I bought a new car from a VW dealer in Colorado Springs, CO and traded in my old one. A MONTH later I found out my 800 credit, excellent income, no debts other than a mortgage did not qualify for the loan. So they will do a different (more expensive) loan or I can return the car and pay $50 a day + 50 cents a mile. However, Google tells me this is a "yo-yo" deal and it is totally illegal in CO. I think we were targeted because we are from NM. I love the car but I am mad and I am going to take it back even if I do love it and have to pay for the 10 days. The car was $26K, my trade worth $11K, I put down $3K (on a card so I could get miles) and paid $1K for the extended warranty.What I want to know is: 1. Whether (and how) I can go about trying to recover my expenses for traveling to CO to pick up the car (250 miles each way), plus the 250 miles up to take it back. I also paid $350 to have the windows tinted once I brought it home. This was done 7 days after I "bought" the car.2. If I have to go to small claims to try to recover my expenses, can I include legal advice as part of them? Both the fees of this site and, if needed, those incurred by an attorney if I need one to write a letter to get the point across.3. What sort of penalty will the dealer get for (probably by now) selling or wholesaling my old car -which seems to be specifically prohibited. 4. Will I receive a refund for the extended warranty? If not can I add that to the list of things to potentially pursue in small claims?5. Is it better to try to work things out on the phone or just have a lawyer send a letter? I dread wasting a vacation day to drive up there with my family -- two small children -- and waiting around in the dealership all day. The Colorado Consumer Protection Act §6-1-708 prohibits a dealership from:Guaranteeing financing approval when the approval is not final.Selling your trade before financing is final.Keeping any portion of your down-payment as rent on a vehicle if they can't get you approved. This applies even if you signed a document agreeing to a per day/mileage charge.AlsoREGULATION 12-6-118(3)(v). A dealer shall give notice of rejection of financing to the prospective buyer within ten (10) calendar days from the date of the purchase order or agreement on a finance or consignment sale (effective Dec.1, 2004).
State/Country relating to question: Colorado
Nothing. I just want to be strategic and not waste time.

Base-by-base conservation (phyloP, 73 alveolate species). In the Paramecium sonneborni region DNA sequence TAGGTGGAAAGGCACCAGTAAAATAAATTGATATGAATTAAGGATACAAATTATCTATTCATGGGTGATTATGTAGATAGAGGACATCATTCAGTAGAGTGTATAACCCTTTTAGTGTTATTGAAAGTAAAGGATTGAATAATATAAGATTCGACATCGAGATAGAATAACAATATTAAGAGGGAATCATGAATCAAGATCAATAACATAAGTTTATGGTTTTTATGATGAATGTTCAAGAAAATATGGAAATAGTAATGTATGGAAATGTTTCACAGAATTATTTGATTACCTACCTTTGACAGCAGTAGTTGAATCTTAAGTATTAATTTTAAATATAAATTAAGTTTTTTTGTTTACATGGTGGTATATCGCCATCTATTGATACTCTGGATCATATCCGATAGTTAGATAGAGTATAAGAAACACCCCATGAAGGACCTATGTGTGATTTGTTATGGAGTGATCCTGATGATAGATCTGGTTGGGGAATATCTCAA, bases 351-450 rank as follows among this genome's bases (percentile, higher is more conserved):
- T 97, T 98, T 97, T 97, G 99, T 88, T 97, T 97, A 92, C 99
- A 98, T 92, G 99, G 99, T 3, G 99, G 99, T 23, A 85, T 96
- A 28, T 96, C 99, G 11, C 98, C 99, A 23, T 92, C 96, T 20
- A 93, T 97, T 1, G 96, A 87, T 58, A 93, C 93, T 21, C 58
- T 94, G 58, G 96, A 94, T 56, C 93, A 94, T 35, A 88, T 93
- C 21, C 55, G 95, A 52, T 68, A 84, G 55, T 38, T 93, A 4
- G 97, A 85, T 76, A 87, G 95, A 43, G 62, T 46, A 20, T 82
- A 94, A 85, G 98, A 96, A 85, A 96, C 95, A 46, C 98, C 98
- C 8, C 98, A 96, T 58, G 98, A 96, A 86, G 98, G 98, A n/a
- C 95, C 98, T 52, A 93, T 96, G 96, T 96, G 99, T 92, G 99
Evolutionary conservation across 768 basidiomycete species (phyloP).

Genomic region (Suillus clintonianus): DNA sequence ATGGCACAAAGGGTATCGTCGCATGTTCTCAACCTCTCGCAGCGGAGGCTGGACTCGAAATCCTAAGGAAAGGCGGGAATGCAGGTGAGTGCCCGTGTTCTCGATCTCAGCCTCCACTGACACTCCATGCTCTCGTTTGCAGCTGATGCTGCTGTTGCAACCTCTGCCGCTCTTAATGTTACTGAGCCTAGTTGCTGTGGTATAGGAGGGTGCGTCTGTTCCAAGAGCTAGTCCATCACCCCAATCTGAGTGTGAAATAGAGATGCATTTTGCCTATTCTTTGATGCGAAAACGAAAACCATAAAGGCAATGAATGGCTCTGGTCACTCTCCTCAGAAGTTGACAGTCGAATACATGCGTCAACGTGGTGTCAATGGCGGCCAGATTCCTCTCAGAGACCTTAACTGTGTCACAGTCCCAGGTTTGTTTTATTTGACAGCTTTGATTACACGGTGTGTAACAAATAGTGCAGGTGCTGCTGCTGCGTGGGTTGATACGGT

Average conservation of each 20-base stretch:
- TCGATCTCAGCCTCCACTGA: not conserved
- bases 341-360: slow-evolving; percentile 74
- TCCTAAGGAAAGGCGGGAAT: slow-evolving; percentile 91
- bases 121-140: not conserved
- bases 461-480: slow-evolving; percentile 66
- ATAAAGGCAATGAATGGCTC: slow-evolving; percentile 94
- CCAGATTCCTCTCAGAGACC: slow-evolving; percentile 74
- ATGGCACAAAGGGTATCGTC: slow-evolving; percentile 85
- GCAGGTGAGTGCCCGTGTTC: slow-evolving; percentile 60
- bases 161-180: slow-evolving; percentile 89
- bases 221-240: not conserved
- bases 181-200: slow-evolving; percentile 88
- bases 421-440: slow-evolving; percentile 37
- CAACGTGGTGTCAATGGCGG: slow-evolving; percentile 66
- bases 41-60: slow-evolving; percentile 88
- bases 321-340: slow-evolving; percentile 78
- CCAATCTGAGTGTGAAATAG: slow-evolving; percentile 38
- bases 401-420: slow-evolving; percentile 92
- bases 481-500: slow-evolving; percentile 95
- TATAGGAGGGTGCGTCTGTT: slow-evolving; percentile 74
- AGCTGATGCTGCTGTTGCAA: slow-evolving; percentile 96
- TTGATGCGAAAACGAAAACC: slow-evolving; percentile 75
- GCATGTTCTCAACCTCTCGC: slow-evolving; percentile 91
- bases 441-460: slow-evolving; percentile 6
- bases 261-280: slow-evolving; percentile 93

Thank you for the post, I am happy to assist you by answering your questions. Does your sales agreement state that it is subject to third party approval?
I believe so. However, there is also a goverment CO Dept of Revenue form that says the "Dealer has agreed to arrange financing for you and you agree to buy the Motor Vehicle if financing can be arranged at an interest rate that does not exceed 1.9% APR" .. etc etc
In the "rejection" letter it says "You should understand that as a dealer, we generally sell or lease vehicles on credit only if a third party like a bank or finance company will agree to buy the contract from us on terms that are financially acceptable to us. Regrettably we would not do that in this instance." The 1.9% was nationally advertised by VW.
Thank you Cas, from your description the vehicle sale was conditioned upon the seller's ability to obtain financing. therefore, to answer your questions:1. You can demand that the seller absorb the costs for transporting the vehicle by submitting written notice of where the vehicle is located generally, and offer to make the vehicle available for pick up at a mutually agreeable time and location in your town of residence. 2. n/a (see answer to question 1)3. There could be a penalty imposed for failing to notify you of the denial within the time prescribed the Act, an in any event the dealer is obligated to pay you the market value of your vehicle at the time of trade-in. The market value would be determined by the sum you were willing to accept per the trade-in agreement.4. You should receive a refund of th extended warranty, if purchased through the dealer. If you purchased it on your own, you would have a hard time recovering from the dealer what you paid because the contract was subject to the dealer's ability to obtaining financing (referencing the "if" in "if financing can be arranged at an interest rate....")5. It would be best to try to resolve it amicably via phone, and only if unable to do so then retain counsel ( as you would not want to incur the legal fees unless absolutely necessary).Please let me know if you need additional guidance or have any follow up questions.
Cas, please remember to positively rate my answers if I have answered your questions, and please let me know if you have any follow up questions.
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